MyMT™ Blog

Eating for your bones: The most essential nutrients for your bone health in menopause and beyond.

What nutrients increase bone density?

It’s a question I asked myself over a year ago when my bone density scan showed early osteoporotic changes. Over 30 years of high levels of activity as well as not understanding how to change my lifestyle to match my menopause transition had caught up with my bone health. 

With osteoporosis affecting one out of three post-menopausal women, their remaining lifetime risk of fragility fractures exceeds that of breast cancer, mentioned a 2014 review of nutrition and bone health in women after menopause (Rizzoli et al, 2014).

Menopause is the biological gateway for these changes to occur, hence I think that this is a wake-up call for all of us, don’t you? It certainly was over a year ago for me and I’m pleased to say that my latest bone density scan this week saw a ‘statistically significant’ improvement in my bone density … without medications. If you look at the graph on the banner above, that’s me. Moving upwards, not down. 

Over the past month I’ve been focusing on nutrients that we need during menopause, and with bone density on my mind, I wanted to help you to focus on this too.  

Approximately 60-80% peak bone mass is determined by genetics. And with bone health data out of America indicating that around 10 million Americans over the age of 50 have osteoporosis and another 34 million have low bone mass, thinking about our bone health matters during our menopause transition. 

I think that we all know that healthy nutritional habits combined with exercise should be encouraged in order to maintain bone health, but what exactly does that mean? What type of food should we eat?  What specific exercise should we do? (this is covered in my article on exercise) and of course, can we actually turn around our bone health as we age? 

These are the questions that I was most interested in myself, so if you want to know about the essential nutrients for your bone health, then please have a read when you get time. 

Numerous nutrients are needed for bone health, not ‘just’ calcium or Vitamin D. And yes, real food is better in terms of your absorption of these nutrients, rather than just supplements. So, let’s explore what nutrients and foods your beautiful, ageing bones need.  


800mg up to 1200mg a day, every day. If you are an exerciser and doing weights, then take the higher-amount approach. Calcium is a major component of muscle contraction and if you have restless legs, muscle cramps or muscle aches and pains, then explore your calcium intake.

Also be aware that emerging heart health research also suggests that food is better than supplements. (Rizzoli et al, 2014). And don’t forget that if you have GUT HEALTH concerns, then join me on the MyMT™ programmes as I have a module called ‘Restore your Grateful Gut’. If you already have IBS or other gut health concerns, then you may not be absorbing the Vitamin D you need in order for calcium to do its job.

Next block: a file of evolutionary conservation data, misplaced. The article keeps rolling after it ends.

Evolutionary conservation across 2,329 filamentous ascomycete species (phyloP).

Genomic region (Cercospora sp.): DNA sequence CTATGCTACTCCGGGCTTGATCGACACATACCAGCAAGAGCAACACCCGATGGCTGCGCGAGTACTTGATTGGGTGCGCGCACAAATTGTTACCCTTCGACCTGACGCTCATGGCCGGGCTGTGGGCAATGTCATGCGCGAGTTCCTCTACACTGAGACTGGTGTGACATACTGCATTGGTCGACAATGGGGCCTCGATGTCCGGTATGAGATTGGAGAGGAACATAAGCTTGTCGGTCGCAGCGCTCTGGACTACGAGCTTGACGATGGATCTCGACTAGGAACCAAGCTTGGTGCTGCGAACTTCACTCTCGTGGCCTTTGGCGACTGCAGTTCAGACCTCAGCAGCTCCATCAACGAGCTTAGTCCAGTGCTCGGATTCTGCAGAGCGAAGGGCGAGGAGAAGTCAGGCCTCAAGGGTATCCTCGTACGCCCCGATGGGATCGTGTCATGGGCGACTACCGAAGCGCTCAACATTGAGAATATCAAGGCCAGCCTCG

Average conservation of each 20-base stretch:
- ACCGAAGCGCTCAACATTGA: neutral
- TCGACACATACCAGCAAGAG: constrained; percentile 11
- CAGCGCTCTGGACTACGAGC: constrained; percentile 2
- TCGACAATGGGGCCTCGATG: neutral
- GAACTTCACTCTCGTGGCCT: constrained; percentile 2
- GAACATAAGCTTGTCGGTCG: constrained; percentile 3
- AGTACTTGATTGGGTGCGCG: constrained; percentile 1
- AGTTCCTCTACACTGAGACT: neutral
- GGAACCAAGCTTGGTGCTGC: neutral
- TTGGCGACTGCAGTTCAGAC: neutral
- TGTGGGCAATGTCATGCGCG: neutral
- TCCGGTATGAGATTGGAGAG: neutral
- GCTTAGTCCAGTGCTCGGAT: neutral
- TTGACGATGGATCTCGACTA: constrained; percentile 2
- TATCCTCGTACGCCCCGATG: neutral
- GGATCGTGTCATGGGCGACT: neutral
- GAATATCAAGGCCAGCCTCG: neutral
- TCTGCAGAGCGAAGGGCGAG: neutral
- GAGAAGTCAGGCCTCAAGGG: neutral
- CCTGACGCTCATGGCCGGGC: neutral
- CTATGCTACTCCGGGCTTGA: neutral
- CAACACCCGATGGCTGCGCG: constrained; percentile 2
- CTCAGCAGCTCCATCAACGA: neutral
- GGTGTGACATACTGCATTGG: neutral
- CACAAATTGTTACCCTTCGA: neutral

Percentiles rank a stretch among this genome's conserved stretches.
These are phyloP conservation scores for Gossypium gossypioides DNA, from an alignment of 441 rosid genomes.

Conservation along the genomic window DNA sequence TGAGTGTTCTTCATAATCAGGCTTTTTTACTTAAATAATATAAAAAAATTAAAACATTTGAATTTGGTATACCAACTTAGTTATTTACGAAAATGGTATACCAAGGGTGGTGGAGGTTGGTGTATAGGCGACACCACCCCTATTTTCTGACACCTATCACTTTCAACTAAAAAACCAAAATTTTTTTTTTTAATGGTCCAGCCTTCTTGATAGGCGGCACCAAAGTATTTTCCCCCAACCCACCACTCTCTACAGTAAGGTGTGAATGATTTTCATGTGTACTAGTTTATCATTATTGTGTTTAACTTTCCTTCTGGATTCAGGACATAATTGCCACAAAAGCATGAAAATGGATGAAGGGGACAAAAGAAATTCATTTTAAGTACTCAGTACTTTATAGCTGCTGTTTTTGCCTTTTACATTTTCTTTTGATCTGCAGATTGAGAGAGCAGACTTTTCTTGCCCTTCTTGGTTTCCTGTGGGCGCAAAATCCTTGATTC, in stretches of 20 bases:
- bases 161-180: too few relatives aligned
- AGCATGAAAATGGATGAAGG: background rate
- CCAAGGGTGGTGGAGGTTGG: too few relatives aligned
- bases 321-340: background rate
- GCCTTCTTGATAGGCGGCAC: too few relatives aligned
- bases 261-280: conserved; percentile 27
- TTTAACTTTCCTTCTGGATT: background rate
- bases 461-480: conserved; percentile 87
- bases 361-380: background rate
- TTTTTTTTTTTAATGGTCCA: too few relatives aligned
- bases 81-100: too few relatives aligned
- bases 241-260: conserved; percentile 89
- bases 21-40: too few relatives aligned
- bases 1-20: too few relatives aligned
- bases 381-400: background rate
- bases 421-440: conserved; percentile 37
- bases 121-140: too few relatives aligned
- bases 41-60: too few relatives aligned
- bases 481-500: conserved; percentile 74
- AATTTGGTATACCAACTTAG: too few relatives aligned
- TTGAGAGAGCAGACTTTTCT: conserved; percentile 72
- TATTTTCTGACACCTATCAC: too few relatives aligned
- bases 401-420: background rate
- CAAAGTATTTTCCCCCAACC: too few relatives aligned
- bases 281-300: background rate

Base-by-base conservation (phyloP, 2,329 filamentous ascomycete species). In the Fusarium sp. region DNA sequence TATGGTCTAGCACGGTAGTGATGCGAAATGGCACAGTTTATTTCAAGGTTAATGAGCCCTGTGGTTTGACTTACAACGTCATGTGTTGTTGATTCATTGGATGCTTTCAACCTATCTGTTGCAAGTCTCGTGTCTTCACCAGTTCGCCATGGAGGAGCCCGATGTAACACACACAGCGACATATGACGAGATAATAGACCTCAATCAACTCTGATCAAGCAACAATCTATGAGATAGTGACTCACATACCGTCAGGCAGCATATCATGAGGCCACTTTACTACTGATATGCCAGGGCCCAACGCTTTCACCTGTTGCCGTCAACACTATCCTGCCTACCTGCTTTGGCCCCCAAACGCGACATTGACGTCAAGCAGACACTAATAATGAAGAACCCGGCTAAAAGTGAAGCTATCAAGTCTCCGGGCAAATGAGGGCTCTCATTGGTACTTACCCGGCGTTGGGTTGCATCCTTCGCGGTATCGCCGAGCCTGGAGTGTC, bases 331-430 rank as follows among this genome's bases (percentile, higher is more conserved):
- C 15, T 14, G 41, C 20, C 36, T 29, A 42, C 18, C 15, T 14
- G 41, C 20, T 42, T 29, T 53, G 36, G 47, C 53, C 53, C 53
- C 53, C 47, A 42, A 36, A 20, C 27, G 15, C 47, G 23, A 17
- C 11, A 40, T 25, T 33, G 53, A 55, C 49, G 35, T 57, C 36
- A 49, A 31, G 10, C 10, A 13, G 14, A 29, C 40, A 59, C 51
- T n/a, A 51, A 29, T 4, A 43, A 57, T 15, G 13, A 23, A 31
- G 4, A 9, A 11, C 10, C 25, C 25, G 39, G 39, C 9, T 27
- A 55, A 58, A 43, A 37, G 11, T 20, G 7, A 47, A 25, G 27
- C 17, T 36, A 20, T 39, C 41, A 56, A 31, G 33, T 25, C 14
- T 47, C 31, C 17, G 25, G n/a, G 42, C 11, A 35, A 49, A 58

Vitamin D is not just the sunshine vitamin – it is needed to help your gut absorb calcium. A deficiency decreases the amount of calcium absorbed from the intestine and this then increases the activity of the parathyroid hormone (PTH).

This hormone is activated to try and rebalance the decrease in serum (blood levels) of calcium by increasing calcium resorption from the bone. Vitamin D and Calcium work together to maintain strong bones. 


On completing my bone density scan, the surprised Technician enquired as to how I had managed to improve my bone density status, “Extra Virgin Olive Oil” was my response. Looking surprised, she said she had no idea! But when women come onto the MyMT™ programmes, I introduce them to the Mediterranean Diet, which I’ve modified for women in menopause and post-menopause. There’s a reason for this.

The overall quality of the Mediterranean Diet is related to improved quality of life in women as they age and the intake of EVOO in numerous scientific trials, is that it generates health benefits, such as the prevention of cardiovascular diseases, the improvement of inflammatory markers in bone and improvements in the composition of the gut microbiota.

These benefits are attributed to the excellent nutritional composition of EVOO, which has a higher content, of mono-unsaturated fatty acids and minor compounds such as oleuropein and hydroxytyrosol. It is these dietary components that confer protection to our skeletal system against osteoporosis and the consumption of olives, olive oil and olive polyphenols has been shown to improve bone health (Kok-Yong Chin et al, 2016].


Protein accounts for approximately 50% of bone volume and about 1/3 of its mass. Collagen helps in the process of building new bone cells and re-modelling bones through the modification of amino acids, which are the building blocks of protein and Vitamin C enhances the production of collagen as we age. 

As I mention in my 12 week coaching programmes, we don’t need a lot of protein, but we do need a minimum of 0.8 – 1.0gm/kg/day and up to 1.2 to 1.4gm/kg/day for those who are weight training.